Psychosynthesis can be described as a psychology of hope which emphasises that we all have potential and strive to live our lives to the fullest. It acknowledges our need for meaning and purpose, and recognises how all of us endeavour to connect to joy, beauty and love. Yet it does not deny the suffering and pain we can experience because of our past, our history or our unease with who we are. While directing us towards our possibilities it also recognises our shadow side such as our anger, fear, jealousy and inadequacy.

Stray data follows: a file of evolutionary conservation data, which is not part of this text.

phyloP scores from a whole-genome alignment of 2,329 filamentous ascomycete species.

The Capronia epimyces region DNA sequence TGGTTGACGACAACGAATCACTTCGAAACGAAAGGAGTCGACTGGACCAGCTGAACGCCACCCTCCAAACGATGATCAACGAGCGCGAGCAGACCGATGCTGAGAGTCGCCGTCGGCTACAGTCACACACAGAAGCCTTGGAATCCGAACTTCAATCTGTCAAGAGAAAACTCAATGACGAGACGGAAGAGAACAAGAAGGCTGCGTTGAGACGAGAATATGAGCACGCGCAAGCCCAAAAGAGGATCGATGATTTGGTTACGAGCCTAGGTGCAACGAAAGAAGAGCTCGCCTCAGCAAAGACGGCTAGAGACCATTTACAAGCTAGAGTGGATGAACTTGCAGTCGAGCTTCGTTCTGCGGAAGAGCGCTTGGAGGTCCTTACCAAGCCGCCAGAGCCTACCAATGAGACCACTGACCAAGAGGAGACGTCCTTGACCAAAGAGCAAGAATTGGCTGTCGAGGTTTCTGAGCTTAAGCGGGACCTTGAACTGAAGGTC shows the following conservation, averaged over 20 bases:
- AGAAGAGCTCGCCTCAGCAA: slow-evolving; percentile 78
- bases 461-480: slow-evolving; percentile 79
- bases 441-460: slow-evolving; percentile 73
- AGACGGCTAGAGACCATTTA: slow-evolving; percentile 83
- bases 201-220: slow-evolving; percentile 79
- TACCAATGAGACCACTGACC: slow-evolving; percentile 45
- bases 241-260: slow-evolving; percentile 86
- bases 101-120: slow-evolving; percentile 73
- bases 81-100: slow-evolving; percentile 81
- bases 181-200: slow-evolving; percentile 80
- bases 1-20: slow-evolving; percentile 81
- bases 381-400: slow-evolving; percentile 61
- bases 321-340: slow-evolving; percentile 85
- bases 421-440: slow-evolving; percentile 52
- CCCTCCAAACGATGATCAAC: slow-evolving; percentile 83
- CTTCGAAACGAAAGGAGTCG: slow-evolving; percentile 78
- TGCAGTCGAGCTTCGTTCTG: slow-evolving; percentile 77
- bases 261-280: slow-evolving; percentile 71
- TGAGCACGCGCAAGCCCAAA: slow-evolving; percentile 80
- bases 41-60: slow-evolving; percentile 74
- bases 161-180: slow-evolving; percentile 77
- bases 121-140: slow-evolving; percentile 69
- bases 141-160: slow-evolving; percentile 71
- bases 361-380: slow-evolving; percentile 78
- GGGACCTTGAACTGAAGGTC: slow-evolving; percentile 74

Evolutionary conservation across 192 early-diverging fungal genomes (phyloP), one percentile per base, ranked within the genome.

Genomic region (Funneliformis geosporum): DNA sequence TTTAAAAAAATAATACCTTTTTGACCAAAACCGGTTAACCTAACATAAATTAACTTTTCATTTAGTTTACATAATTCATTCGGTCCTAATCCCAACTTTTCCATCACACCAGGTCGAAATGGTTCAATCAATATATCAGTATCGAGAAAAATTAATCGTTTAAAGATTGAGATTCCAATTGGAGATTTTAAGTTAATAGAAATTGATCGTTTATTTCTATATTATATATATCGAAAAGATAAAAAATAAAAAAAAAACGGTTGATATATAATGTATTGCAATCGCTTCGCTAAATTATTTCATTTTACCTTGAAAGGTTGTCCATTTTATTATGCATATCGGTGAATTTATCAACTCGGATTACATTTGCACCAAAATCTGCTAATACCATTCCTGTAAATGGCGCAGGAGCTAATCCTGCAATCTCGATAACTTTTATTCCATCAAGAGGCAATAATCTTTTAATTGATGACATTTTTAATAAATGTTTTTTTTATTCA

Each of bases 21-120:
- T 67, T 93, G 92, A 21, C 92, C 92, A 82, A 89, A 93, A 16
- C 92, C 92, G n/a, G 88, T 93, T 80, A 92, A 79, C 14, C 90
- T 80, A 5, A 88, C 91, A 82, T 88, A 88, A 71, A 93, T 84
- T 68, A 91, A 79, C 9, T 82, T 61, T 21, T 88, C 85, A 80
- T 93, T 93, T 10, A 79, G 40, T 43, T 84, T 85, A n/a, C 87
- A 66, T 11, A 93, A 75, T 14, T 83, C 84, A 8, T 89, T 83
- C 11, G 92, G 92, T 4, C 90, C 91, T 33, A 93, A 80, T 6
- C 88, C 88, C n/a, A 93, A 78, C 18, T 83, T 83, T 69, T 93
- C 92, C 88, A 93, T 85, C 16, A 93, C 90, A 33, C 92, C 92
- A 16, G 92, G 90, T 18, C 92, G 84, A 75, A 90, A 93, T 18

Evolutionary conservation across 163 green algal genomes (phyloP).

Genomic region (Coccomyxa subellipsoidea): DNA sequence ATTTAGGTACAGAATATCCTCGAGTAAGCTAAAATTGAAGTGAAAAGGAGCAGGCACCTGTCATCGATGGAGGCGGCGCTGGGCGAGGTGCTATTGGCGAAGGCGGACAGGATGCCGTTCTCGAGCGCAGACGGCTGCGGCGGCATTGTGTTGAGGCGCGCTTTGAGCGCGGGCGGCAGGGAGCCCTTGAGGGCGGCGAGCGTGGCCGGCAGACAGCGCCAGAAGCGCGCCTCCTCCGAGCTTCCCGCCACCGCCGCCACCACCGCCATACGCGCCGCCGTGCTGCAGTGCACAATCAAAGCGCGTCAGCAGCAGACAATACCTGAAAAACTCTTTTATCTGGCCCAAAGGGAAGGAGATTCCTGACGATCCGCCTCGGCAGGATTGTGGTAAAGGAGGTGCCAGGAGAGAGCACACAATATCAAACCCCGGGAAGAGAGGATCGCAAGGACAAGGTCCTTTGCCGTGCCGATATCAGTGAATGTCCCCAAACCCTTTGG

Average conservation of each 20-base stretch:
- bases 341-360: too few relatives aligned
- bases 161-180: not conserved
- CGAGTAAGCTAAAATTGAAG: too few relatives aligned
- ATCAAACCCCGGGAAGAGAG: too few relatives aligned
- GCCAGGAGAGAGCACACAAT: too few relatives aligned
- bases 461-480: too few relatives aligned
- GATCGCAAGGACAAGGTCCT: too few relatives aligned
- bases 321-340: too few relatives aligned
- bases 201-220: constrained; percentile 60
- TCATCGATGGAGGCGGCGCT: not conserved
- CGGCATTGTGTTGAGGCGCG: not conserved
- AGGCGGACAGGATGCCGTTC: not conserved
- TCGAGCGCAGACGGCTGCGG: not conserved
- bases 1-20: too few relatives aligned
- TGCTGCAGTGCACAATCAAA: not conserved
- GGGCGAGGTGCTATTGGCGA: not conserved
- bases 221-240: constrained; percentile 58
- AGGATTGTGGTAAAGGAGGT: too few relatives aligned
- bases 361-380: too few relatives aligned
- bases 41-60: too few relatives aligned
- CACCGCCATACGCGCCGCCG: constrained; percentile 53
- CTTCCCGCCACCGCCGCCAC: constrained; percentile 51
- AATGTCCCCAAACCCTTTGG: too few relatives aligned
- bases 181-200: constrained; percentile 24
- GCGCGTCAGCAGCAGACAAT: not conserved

In addition psychosynthesis includes all of our different parts; our sense of our body, the feelings we experience, the thoughts we have. It includes how we relate to our sexuality and what it means to be a man or a woman. It also acknowledges our need for spirituality in our lives. This could be a need for a formal spiritual practice or it could be our sense of connection with nature, art, community and such deep experiences as harmony, confidence and love.
As a psychology of hope, the approach of psychosynthesis helps us to bring together all these various parts of ourselves, the struggles that we could have with these and to become more than who we are.